Next worried about what happens next

Next surprised a few people with a profit hike today - but the celebrations could be short-lived...

Last Updated: 12 May 2015

This morning Next said annual profits for its financial year to January had increased 4.1% to £498m, thanks largely to a sterling performance by its internet arm Next Directory. This might come as a shock to those who have been predicting that Next would be one of the biggest losers from the recent slowdown on the high street (the retailer's share price has more than halved in the last year).

To be fair, if you’d come to this conclusion on the basis of their under-populated stores, you wouldn’t be too far wrong. Sales in the retail division were flat at £2.3bn, while profits edged up just 1% to £320m. The real area of growth has been its Directory business (most of which is now done over the internet), which saw profits jump 14% to £164m. So overall the results were respectable, allowing Next to up its dividend to 37p (it’s now paid out £1.3bn to shareholders in the last five years).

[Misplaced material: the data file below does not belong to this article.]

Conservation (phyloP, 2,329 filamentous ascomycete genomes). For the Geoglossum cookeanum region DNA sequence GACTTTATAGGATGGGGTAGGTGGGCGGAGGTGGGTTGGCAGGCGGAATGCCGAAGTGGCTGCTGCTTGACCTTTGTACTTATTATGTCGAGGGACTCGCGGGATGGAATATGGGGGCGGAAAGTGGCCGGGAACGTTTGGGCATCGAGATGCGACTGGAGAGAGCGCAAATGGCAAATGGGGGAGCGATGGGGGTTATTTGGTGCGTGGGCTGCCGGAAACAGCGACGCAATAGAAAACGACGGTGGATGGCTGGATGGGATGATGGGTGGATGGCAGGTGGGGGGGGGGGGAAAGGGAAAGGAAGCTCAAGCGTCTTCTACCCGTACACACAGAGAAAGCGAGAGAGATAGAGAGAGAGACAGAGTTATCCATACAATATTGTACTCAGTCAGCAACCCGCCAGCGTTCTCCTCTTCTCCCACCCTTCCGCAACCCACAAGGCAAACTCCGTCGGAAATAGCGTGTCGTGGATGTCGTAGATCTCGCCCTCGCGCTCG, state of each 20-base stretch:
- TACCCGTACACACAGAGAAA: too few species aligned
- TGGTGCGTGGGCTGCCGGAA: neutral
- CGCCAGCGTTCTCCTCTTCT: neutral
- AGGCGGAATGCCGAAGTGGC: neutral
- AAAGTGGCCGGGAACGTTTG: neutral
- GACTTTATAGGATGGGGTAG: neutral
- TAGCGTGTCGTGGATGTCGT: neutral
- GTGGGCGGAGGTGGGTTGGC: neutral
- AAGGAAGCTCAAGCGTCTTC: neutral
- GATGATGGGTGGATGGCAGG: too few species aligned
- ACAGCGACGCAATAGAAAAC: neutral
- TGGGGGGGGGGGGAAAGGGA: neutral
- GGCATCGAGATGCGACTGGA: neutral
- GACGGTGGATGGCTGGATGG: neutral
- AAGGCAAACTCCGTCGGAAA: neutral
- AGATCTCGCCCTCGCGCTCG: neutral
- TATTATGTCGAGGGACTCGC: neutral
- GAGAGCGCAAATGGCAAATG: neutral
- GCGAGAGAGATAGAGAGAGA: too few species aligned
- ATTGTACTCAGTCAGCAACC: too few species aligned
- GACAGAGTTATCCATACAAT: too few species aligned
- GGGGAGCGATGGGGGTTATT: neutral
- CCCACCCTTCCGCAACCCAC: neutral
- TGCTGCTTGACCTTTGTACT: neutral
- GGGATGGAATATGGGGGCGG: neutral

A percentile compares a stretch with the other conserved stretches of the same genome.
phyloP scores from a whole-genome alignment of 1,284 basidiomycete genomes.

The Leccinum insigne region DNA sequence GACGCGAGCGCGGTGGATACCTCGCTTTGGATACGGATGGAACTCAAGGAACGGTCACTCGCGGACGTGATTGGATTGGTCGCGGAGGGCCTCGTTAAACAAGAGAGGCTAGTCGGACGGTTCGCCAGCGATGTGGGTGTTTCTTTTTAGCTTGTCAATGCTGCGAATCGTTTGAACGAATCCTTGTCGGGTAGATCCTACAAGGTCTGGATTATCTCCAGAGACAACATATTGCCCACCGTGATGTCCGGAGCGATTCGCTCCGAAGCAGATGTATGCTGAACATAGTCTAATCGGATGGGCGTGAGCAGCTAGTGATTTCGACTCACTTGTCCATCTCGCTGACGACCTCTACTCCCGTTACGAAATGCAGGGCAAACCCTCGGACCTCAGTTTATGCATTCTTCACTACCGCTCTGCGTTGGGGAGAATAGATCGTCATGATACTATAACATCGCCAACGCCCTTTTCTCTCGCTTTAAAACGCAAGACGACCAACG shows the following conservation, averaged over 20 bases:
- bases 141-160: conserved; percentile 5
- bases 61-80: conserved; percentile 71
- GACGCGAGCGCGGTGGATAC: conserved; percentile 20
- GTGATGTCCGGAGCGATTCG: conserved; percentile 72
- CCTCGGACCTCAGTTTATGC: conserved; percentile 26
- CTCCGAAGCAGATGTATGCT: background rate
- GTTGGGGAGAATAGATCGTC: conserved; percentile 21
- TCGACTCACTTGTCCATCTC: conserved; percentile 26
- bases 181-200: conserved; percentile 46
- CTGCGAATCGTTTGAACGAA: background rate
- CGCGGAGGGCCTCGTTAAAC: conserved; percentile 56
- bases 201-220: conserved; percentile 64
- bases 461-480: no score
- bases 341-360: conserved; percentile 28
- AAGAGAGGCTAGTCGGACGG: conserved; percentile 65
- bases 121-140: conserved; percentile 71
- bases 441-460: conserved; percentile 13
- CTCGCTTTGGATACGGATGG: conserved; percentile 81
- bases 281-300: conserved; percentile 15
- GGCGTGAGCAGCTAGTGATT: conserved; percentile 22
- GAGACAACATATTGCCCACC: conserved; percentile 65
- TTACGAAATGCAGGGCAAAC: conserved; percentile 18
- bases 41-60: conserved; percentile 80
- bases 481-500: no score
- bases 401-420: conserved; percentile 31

However, Next sounded seriously gloomy about its prospects for the current year, warning that profits were likely to slide up to 7% in the first half. Chairman John Barton said trading conditions would ‘continue to be difficult as increased costs and rising taxes put pressure on our customers’, while CEO Simon Wolfson complained that: ‘The Next customer profile is dominated by ABC1 25-45 year olds, who are likely to be hit hardest as their exposure to the costs of debt are high.’ He thinks the misery will continue for at least the next 12 months – not the kind of news shareholders like to hear.

But Wolfson’s adamant that Next won’t go downmarket to try and attract more custom – this would destroy the brand, he says. Instead, he wants to stay focused on the ‘aspirational end of the mass market’ – which is why he spent much of last year worrying about ‘putting a little bit of the magic back into the Next brand’. This segment will enjoy the fastest growth in the long run, he reckons.

Which is all very well - but unless he finds a way to keep making money in the short term, Next might not survive long enough to find out whether he's right...

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